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The typedef mechanism allows the creation of aliases for other types. It does not create new types. People often use typedef to improve the portability of code, to give aliases to structure or union types, or to create aliases for function (or function pointer) types.

In the C standard, typedef is classified as a 'storage class' for convenience; it occurs syntactically where storage classes such as static or extern could appear.


  • typedef existing_name alias_name;


Disadvantages of Typedef

typedef could lead to the pollution of namespace in large C programs.

Disadvantages of Typedef Structs

Also, typedef'd structs without a tag name are a major cause of needless imposition of ordering relationships among header files.


#ifndef FOO_H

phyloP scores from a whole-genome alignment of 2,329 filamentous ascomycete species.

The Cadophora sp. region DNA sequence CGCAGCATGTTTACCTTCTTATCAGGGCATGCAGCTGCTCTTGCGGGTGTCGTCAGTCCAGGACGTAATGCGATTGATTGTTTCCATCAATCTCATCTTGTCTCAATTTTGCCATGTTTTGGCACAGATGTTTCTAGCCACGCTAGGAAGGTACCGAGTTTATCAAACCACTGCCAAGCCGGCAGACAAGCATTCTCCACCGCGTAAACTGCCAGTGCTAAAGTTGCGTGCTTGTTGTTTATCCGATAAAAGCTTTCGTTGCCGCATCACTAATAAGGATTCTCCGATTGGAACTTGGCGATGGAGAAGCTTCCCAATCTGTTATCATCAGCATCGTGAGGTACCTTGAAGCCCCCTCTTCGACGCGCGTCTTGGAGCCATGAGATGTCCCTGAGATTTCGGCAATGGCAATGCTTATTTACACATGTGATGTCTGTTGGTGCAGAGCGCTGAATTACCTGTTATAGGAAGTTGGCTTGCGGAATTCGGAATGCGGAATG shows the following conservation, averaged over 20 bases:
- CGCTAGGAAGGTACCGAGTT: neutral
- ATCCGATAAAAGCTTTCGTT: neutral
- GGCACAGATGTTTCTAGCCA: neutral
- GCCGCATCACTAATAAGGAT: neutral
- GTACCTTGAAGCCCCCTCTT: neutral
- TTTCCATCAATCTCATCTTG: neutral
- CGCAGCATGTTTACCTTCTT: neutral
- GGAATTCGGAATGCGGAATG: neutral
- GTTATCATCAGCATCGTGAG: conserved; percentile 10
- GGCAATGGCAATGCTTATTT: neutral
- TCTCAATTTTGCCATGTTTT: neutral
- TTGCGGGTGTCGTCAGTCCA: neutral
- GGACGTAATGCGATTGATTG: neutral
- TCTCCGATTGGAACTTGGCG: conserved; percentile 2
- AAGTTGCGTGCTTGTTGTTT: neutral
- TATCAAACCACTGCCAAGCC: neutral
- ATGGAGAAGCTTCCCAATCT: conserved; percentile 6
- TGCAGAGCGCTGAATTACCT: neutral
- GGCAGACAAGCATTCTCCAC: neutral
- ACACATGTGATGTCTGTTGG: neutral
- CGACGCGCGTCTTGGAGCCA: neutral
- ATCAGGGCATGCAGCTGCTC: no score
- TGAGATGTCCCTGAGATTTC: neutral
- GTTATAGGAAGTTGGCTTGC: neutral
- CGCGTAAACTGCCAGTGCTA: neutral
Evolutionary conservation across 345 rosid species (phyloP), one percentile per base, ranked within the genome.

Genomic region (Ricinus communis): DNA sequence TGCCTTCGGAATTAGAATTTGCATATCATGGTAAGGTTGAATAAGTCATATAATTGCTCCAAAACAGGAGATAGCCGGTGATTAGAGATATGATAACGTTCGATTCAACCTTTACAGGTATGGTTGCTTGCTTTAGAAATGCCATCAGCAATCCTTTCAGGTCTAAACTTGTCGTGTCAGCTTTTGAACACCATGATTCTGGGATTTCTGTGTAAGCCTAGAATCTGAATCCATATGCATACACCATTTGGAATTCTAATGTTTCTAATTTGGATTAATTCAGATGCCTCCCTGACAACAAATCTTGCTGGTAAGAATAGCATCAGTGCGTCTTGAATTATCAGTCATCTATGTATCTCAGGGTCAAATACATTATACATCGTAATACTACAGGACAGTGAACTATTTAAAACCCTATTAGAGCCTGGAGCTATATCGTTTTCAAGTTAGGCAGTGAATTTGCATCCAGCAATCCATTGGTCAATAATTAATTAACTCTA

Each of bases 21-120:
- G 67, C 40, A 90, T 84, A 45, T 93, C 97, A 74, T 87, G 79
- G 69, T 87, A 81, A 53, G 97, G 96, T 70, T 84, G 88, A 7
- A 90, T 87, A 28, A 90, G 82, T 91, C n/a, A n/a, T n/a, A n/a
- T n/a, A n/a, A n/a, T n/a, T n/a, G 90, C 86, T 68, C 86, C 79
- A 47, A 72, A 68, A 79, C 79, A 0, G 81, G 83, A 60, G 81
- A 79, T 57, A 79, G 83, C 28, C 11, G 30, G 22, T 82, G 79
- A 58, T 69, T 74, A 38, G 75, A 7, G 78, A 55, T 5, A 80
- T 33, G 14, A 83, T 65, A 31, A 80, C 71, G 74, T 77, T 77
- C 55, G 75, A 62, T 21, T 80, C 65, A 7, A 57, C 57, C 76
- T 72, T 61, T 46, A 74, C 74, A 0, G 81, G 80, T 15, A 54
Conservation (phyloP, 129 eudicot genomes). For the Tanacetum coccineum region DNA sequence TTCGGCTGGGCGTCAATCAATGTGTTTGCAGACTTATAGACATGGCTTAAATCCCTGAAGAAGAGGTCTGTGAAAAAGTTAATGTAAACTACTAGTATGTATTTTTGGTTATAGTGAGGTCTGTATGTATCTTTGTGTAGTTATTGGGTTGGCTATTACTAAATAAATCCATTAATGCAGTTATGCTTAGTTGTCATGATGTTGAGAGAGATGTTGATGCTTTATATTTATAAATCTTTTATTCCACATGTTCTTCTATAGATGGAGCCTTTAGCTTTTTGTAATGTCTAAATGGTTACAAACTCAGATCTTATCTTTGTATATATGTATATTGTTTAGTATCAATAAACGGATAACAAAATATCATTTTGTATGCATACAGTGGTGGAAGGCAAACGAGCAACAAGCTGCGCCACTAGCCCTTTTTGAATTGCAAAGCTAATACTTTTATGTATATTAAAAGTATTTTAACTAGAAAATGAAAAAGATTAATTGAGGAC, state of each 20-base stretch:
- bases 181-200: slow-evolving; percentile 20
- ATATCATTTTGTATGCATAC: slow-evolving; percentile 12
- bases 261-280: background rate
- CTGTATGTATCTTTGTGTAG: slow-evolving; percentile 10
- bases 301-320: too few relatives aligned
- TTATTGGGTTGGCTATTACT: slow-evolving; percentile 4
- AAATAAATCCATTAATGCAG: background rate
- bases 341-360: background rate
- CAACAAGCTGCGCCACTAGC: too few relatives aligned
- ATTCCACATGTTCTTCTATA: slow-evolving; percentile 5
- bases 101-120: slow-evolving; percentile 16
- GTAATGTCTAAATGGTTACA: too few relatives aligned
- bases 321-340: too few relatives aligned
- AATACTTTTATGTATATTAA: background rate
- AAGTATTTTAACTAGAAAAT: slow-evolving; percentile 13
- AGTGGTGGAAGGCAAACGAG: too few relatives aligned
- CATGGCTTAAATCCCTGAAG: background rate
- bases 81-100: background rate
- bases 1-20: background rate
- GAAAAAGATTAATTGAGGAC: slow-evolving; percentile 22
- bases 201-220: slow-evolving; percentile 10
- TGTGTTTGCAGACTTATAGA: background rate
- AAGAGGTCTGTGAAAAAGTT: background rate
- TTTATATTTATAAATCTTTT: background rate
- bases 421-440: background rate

#define FOO_H 1

#define FOO_DEF (0xDEADBABE)

struct bar; /* forward declaration, defined in bar.h*/

struct foo {
    struct bar *bar;


With such a definition, not using typedefs, it is possible for a compilation unit to include foo.h to get at the FOO_DEF definition. If it doesn't attempt to dereference the bar member of the foo struct then there will be no need to include the bar.h file.

Typedef vs #define

#define is a C pre-processor directive which is also used to define the aliases for various data types similar to typedef but with the following differences:

  • typedef is limited to giving symbolic names to types only where as #define can be used to define alias for values as well.

  • typedef interpretation is performed by the compiler whereas #define statements are processed by the pre-processor.

  • Note that #define cptr char * followed by cptr a, b; does not do the same as typedef char *cptr; followed by cptr a, b;. With the #define, b is a plain char variable, but it is also a pointer with the typedef.

Related Examples